A student needs to standardize her NaOH she made by diluting \(\sf 10~mL\) of \(\sf 6~M~ NaOH\) with \(1000~mL\) of \(\sf H_2O\). Calculate the Molarity of NaOH solution of \(\sf 0.2001~g~KHP\); \(\sf MM_{KHP} ~=~ 204.23~\frac{g}{mol}\) ; that requires \(\sf 17.02~mL\) of the diluted \(\sf NaOH\)

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A student needs to standardize her NaOH she made by diluting \(\sf 10~mL\) of \(\sf 6~M~ NaOH\) with \(1000~mL\) of \(\sf H_2O\). Calculate the Molarity of NaOH solution of \(\sf 0.2001~g~KHP\); \(\sf MM_{KHP} ~=~ 204.23~\frac{g}{mol}\) ; that requires \(\sf 17.02~mL\) of the diluted \(\sf NaOH\)

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the \(\sf 1000~ml~H_2O\) is just extra information
you need to know the molar ratio's of NaOH and KHP

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Other answers:

most likely its 1:1
now C=n/V \[C _{NaOH}=\frac{ n _{NaOH} }{ V _{NaOH} }\] But since mole ration is 1:1 \[n _{NaOH}=n _{KHP}\] Therefore \[C _{NaOH}=\frac{ n _{KHP} }{ V _{NaOH} }\] We can simplify n=m/M \[C _{NaOH}=\frac{ \frac{ m _{KHP} }{ M _{KHP} } }{ V _{NaOH} }\]
Now u just plug and chug. V\[V _{NaOH}=0.01702; m _{KHP}=0.2001g; M _{KHP}=204.23 \frac{ g }{ mol }\]
Reaction: KHP + NAOH -----> NaKP + H2O
our calculations are based on the dilute concentration of NaOH
What does the \(\sf C\) stand for?
Oh, did you mean the Molarity of NaOH represented by C?
yep, molarity and concentration are pretty much the same thing
i think thats all to it
What i was stuck with was what the heck do I do with the 10 mL of NaOH? Lol
\[\sf NaOH~(aq)~ + ~KHP ~(aq) ~\rightarrow ~ NaKP ~(aq)~ + H_2O~(l)\] \[\sf M_{NaOH}~ =~ \frac{0.2001~g~KHP ~\times ~ \frac{1~mol~KHP}{204.23~g~KHP}~\times~\frac{1~mol~NaOH}{1~mol~KHP}}{0.01702~L~NaOH}\] but doing it this way made no sense at all.....
yep oops i got it i reckon
\[\sf C_{NaOH}=\dfrac{\dfrac{0.2001~g~KHP}{204.23~g/mol~KHP}}{0.01702~L~NaOH} = 0.05757~M_{NaOH}\]
Hmm...
Like what happens to the 6 M NaOH and the 10 mL used to dilute it?is that also extra info given?
we need to find the molarity of the diluted NaOH So \[C _{NaOH}V _{NaOH}=C _{dilute{\space}NaOH}V _{total{\space} volume}\] Where C(NaOH)=6M V(NaOH)=0.01L V(Total)=1.01L Therefore \[C _{dilute {\space} NaOH}=\frac{ 6*0.01 }{ 1.01 }=0.0594M\] Now, molar ratio of NaOH and KHP is 1:1 Therefore, \[n _{NaOH {\space} dilute}=n _{KHP}=\frac{ m _{KHP} }{ M _{KHP} }=\frac{ 0.2001 }{ 204.23 }\] Therefore, \[C _{NaOH}=\frac{ n _{KHP} }{ V _{volume {\space} of {\space} diluted {\space} NaOH} }\] \[C _{NaOH}=\frac{ \frac{ m _{KHP} }{ M _{KHP} } }{ V _{required} }=\frac{ \frac{ 0.2001 }{ 204.23 } }{ 0.01702 }\]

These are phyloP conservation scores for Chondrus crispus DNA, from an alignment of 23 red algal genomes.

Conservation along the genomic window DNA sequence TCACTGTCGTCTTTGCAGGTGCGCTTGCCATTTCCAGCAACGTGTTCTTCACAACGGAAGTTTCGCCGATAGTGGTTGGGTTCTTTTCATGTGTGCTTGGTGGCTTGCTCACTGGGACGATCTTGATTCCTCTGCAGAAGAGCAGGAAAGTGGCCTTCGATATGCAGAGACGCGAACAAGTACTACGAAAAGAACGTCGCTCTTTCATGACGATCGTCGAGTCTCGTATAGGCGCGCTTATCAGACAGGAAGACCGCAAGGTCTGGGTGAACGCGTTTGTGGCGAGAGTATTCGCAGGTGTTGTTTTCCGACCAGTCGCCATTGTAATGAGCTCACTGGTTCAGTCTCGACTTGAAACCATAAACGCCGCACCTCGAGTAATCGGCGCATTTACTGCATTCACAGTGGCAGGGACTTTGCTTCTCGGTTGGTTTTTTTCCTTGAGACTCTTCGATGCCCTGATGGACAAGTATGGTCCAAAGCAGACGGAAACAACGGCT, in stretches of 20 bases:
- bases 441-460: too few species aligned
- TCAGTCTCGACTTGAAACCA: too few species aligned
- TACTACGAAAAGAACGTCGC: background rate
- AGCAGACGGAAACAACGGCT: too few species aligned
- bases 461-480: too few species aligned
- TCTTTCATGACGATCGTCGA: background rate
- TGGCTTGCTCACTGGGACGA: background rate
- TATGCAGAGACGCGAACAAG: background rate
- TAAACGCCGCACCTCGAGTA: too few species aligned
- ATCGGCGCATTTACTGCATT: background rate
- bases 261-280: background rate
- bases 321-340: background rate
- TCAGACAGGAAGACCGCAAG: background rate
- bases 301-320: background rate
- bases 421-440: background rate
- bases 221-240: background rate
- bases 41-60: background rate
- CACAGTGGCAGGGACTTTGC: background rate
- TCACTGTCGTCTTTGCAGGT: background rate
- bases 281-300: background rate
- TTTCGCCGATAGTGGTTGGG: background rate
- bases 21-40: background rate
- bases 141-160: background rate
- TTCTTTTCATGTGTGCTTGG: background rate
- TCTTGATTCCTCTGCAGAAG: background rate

lol wut
that should be right. cause n\[n_{dilute {\space} NaOH}=C _{dilute}V _{dilute}=0.0594*0.01702=1.011 *10^{-3}\]
and n\[n _{khp}=\frac{ 0.2001 }{ 204.23 }=9.79 *10^{-4}\]
So \[\frac{ n _{NaOH {\space} dilute} }{ n _{KHP} }=0.969...\approx 1\] hence molar ratio is 1 so we now that checks
what are your thoughts
the 10 mL 6 M NaOH and 1000 mL of water is extra info (otherwise why not just calculate the molarity from that?), what you guys wrote above is correct: \(\sf C_{NaOH}=\dfrac{\dfrac{0.2001~g~KHP}{204.23~g/mol~KHP}}{0.01702~L~NaOH} = 0.05757~M_{NaOH}\)
Is this for a lab, if so do you have to do uncertainty/error propagation? @Jhannybean
Nope, my lab professor saved us the trouble of doing that :)
Wow, I didn't expect this problem to be so tricky. I mean I had studied over how to do the calculation, but this question threw me off during the quiz because I did not know how to incorporate the \(\sf V_{diluted ~NaOH}\) and the 6 M of NaOH. If this `wasnt` a 1:1 ratio, how would I have used that information thoug?
like if you had, \(\sf 2~NaOH~(aq)~ + ~H_2X ~(aq) ~\rightarrow ~ NaX ~(aq)~ + 2H_2O~(l)\) \(\sf \dfrac{n_{NaOH}}{2}=\dfrac{n_{H_2X}}{1}\rightarrow n_{NaOH}=2*\dfrac{n_{H_2X}}{1} \) \(\sf C_{NaOH}=\dfrac{n_{NaOH} }{V_{NaOH}}==\dfrac{2*n_{H_2X}}{V_{NaOH}}=\dfrac{2*(\dfrac{mass~of~H_2X}{MW ~of~H_2X})}{V_{NaOH}} \)
@Jhannybean you didn't need a reaction equation to prove the molar ratio was 1:1, my last comments showed how the molar ratio was 1:1 using the first part of the information with the 6Mols etc
and then comparing it to the moles of KHP.

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